Posted by Simon Parke, 02 June 2017, 8.55am
First, the back story.
Seaford station was opened on June 1st 1864, when there were high hopes for the town.
A track extension was planned to take the train through to glamorous Eastbourne.
There was even talk of the town having its own pier.
‘Our own pier!’
Heady days on the coast, dizzy with sand-fuelled anticipation and Victorian promise.
But things didn’t work out for Seaford. Neither the rail extension nor the pier was ever built.
(Brighton probably got the money, Brighton always gets the money…with the wild horse of Seafordian resentment barely reined in.)
Our current train service, and I use the term loosely, is provided by Southern Rail.
The point of Southern Rail is still to be established but there are other unnecessary aspects to the station.
For instance, when waiting for a train at Seaford, the announcer tells you that the train for Brighton will be arriving shortly at this station ‘where it will terminate.’
He probably doesn’t need to say this.
We know it will terminate, the clues are there.
If it didn’t terminate at Seaford, it would need to continue across some trackless ground before smashing through a large brick wall and proceeding eastwards through our local newsagent.
Seaford station is the end of the line.
Though some people think this is a metaphor, given the age of the residents.
Our announcer also tells us that the train will depart from Platform Two.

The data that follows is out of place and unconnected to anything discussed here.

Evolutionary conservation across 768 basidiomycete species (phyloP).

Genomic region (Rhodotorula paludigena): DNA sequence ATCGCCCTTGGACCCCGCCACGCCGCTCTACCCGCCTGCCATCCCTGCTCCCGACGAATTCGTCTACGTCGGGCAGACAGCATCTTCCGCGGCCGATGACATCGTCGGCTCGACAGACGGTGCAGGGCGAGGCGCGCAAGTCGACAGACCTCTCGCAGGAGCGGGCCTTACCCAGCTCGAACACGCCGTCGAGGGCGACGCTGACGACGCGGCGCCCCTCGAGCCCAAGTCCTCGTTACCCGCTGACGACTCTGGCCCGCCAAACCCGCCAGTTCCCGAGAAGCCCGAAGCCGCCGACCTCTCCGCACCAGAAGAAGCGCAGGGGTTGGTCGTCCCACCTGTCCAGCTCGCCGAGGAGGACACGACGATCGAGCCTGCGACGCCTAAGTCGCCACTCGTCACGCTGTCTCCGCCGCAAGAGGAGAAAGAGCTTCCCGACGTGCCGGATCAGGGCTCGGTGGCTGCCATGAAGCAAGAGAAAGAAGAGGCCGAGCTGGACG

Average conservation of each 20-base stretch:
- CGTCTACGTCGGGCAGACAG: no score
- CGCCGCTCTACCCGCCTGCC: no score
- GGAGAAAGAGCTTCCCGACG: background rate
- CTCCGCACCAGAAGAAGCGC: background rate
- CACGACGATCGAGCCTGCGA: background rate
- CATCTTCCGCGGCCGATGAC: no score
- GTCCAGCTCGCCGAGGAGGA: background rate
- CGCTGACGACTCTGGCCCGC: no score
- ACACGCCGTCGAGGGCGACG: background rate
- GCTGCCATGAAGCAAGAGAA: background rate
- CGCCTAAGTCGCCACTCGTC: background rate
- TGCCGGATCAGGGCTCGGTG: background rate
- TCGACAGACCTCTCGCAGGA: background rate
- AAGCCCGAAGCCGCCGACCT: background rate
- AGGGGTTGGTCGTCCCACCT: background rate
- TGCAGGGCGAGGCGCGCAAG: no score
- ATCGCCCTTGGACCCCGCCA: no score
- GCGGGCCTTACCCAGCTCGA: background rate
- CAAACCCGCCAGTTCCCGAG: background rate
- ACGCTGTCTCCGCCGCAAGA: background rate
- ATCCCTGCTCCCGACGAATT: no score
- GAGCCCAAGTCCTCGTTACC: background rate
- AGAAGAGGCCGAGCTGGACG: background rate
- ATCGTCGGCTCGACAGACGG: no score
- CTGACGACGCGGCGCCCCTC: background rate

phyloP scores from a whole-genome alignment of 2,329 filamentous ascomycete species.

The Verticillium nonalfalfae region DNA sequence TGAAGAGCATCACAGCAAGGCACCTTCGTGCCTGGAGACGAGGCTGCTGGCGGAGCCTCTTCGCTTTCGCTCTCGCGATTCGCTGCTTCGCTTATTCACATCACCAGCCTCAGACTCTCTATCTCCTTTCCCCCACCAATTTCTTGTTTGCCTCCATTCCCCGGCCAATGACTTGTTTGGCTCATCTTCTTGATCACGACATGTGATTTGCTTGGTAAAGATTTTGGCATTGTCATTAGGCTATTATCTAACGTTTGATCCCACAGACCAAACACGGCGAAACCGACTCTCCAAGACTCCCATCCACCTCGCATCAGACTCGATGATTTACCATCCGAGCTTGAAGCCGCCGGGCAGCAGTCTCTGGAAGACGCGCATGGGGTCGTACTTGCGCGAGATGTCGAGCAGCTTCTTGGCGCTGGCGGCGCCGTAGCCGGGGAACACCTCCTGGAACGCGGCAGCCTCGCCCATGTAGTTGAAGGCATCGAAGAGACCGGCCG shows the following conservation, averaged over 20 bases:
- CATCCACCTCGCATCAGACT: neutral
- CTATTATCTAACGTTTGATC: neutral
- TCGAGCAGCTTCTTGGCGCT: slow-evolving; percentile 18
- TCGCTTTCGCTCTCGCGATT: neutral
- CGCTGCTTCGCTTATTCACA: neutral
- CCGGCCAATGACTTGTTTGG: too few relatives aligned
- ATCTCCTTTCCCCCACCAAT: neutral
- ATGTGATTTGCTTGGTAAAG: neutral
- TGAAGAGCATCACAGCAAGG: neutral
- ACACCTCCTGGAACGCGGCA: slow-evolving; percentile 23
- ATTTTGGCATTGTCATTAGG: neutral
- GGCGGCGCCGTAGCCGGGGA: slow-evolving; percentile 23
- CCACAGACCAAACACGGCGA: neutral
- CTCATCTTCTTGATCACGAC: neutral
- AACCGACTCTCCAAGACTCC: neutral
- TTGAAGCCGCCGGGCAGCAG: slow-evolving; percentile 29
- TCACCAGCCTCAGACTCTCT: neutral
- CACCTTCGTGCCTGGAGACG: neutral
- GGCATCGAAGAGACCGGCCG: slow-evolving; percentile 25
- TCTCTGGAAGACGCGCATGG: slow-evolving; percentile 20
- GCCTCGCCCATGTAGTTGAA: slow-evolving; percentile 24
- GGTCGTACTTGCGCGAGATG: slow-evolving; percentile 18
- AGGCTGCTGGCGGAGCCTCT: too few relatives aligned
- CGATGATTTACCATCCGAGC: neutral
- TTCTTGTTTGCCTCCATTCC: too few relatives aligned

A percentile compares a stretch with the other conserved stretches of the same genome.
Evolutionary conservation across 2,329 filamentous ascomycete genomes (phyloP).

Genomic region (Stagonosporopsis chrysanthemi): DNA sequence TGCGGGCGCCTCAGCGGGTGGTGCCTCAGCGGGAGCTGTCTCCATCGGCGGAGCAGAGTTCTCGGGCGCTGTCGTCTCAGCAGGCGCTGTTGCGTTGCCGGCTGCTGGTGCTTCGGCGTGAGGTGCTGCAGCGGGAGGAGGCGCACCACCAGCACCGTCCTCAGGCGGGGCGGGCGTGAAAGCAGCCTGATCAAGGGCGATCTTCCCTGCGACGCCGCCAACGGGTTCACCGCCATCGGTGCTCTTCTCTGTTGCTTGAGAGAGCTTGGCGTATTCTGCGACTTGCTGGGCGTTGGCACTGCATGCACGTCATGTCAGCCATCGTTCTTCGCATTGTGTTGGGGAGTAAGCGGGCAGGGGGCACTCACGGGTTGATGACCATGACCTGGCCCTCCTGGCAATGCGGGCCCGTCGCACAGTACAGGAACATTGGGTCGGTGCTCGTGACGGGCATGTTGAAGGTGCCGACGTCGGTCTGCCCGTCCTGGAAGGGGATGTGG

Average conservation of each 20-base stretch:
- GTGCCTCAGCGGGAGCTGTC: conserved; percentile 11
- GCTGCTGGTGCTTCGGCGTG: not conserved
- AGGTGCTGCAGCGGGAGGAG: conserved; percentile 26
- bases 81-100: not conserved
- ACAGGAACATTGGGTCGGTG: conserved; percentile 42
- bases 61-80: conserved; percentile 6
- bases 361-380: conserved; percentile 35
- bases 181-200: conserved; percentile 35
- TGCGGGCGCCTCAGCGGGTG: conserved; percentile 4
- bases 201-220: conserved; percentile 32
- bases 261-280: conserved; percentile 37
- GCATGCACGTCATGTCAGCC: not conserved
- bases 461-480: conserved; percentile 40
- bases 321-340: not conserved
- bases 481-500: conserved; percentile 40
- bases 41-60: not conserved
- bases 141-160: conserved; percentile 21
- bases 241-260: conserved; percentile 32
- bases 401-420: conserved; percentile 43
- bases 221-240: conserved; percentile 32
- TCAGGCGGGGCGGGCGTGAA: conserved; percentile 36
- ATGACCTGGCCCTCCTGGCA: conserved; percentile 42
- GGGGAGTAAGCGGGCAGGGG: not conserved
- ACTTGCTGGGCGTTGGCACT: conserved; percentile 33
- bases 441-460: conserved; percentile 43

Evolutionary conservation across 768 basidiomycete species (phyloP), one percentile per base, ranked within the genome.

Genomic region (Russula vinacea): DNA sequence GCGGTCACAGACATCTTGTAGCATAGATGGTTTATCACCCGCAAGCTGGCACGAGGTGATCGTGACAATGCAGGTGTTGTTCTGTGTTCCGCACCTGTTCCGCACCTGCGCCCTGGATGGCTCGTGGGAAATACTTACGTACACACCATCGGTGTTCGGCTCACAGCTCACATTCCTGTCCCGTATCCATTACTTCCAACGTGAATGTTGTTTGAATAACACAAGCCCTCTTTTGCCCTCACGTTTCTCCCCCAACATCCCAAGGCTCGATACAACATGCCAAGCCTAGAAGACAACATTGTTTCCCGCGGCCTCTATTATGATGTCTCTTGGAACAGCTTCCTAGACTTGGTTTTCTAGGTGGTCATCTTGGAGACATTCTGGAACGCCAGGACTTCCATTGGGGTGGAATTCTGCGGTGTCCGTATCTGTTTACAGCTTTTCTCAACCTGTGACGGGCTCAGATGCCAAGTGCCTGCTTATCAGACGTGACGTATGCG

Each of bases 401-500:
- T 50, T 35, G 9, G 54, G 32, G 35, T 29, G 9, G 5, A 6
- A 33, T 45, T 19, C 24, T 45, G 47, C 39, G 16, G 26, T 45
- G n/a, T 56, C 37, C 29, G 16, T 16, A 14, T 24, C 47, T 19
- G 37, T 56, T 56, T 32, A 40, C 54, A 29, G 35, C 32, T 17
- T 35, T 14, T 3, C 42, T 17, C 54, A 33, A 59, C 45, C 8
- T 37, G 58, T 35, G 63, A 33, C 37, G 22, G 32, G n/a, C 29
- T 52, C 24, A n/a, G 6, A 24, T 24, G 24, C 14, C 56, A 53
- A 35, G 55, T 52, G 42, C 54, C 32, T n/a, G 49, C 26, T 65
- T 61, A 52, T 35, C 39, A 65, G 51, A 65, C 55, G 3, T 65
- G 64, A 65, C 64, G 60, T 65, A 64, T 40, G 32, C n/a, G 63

Again, this is probably unnecessary.
Platform Two is the only platform.
Platform One is now a wild flower conservation area maintained by local residents.
I don’t know why we’ve hung onto ‘Platform Two’.
Perhaps when you have no pier, like a vicar with a small spire, you insecurely grab at size in whatever way you can.
The other thing, as you’ll have noticed, is that the platform at Seaford is long.
It’s very long…it can make for a pleasant if exhausting Sunday afternoon walk.
It’s as long as the platform at Clapham Junction, which is the busiest station in England.
When Seaford station isn’t.
The platform at Seaford stretches as far as the eye can see while the train service stretches only to three carriages… and two of those are empty.
This does baffle people, but the answer, as ever, lies in the low-lying mist of past times.
In the 19th century, there were over fifty private schools in Seaford.
The Victorians swore by the efficacy of sea air for the young.
So at the end of term, there were a large number of school children with huge trunks looking to get away by train, hence the need for an abnormally long platform.
These days, there are no private schools here.
Not even Seaford College which you might have imagined would be here.
But no, ‘Seaford College’ has skulked off to Petworth, in West Sussex, which is another world entirely.
Yet despite this disgraceful act of betrayal, it has kept its name, our name, which may be legal, (I’m sure they have a good lawyer) but is it decent?
I do wonder.
Only the extensive platform remains of those glory, glory days, when the world was young and everything before us.
Now wild poppies grow on Platform One.